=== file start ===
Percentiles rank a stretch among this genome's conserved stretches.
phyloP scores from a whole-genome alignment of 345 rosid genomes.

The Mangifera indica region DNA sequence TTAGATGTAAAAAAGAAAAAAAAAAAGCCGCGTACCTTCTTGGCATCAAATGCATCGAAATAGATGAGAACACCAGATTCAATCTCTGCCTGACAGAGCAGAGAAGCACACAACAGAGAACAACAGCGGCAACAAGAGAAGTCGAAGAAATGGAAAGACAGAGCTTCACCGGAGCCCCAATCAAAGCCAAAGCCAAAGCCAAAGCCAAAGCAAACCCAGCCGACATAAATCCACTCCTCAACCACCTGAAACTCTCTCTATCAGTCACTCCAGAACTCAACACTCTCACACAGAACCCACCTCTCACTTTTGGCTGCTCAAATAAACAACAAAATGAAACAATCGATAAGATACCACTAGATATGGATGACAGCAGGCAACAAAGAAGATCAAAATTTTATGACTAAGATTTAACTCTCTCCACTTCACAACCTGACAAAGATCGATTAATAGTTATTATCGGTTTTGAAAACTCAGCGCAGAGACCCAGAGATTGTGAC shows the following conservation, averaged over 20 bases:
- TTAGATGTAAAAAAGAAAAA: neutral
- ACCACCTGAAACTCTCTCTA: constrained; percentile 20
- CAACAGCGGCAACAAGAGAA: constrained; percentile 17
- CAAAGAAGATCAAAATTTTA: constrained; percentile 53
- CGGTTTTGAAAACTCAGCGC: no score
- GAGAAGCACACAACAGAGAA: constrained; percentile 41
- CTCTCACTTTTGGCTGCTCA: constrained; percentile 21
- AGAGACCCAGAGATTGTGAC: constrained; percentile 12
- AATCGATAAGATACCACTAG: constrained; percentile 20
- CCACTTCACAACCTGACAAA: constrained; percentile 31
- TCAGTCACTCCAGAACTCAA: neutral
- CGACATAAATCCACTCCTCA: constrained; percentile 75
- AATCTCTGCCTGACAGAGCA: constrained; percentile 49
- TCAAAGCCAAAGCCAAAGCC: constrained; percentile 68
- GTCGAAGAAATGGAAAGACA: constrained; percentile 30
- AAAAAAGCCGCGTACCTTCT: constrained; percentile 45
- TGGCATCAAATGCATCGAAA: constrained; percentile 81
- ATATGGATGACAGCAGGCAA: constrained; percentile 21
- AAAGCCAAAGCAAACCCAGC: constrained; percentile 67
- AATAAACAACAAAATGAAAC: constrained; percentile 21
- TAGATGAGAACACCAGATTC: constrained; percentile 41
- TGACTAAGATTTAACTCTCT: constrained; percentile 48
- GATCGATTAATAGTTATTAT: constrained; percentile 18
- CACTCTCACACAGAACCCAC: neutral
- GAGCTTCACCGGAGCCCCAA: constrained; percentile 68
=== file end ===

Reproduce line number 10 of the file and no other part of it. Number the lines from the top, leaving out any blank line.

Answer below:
- CTCTCACTTTTGGCTGCTCA: constrained; percentile 21